RelPro: Subject-headed relative clauses include both the nominal head of the relative clause in the main clause and an obligatory coreferential pronoun in the relative clause. The pronoun is marked as the subject of the relative clause, while the nominal head is marked for the role it plays in the main clause.
CorrelPro: Subject-headed relative clauses include both the nominal head in the relative clause, marked as the subject, and a coreferential (personal or demonstrative) pronoun in the main clause, marked for the role it plays in the clause.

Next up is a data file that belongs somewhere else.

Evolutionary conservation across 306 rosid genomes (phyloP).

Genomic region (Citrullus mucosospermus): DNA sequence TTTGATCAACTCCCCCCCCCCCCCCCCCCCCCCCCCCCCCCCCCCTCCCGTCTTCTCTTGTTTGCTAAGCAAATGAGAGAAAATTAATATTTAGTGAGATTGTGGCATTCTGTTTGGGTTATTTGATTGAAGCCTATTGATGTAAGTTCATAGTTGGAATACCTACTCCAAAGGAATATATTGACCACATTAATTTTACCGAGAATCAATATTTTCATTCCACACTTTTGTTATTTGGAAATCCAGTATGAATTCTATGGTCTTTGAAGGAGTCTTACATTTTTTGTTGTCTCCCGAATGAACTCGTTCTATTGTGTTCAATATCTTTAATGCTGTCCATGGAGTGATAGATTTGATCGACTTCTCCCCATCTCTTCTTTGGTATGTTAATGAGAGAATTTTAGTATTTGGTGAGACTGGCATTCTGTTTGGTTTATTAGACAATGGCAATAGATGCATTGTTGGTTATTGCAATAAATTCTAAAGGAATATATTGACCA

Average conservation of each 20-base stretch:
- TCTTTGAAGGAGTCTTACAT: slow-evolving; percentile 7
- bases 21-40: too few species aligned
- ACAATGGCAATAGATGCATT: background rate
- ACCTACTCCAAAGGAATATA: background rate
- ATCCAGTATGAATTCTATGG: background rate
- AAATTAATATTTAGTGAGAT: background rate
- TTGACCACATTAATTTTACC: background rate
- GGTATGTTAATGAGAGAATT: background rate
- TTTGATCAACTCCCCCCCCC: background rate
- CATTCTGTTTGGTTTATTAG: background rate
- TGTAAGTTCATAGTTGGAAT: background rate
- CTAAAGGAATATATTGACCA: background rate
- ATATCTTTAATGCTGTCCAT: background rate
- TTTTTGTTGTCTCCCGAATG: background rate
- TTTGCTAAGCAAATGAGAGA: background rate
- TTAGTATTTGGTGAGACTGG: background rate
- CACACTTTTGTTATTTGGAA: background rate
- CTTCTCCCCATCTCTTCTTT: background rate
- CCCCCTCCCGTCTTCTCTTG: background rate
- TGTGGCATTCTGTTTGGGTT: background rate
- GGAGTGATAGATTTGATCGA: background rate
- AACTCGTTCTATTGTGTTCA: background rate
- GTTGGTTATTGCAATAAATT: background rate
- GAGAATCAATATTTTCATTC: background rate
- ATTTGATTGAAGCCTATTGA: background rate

(1) χort-ne āmp-nәl at pil-ēγ-um.
bark-ptc.prs dog-abl not is_afraid_of-prs-1sg
‘I’m not afraid of barking dogs.’ (T. M.)
(2) am ta āmp wāγ-l-um χotjut χorti.
I that dog know-obj-prs.1sg who bark.prs.3sg
‘I know that dog which is barking.’
In Northern Mansi, the participle constructions are the primary means of subordination (1). Recently, relative pronoun subordination has also appeared in the language, probably due to Russian influence (2) (Rombandeeva 1979). The latter construction is only used with concrete nouns, while the former can express generalizations too (S. D., oral communication).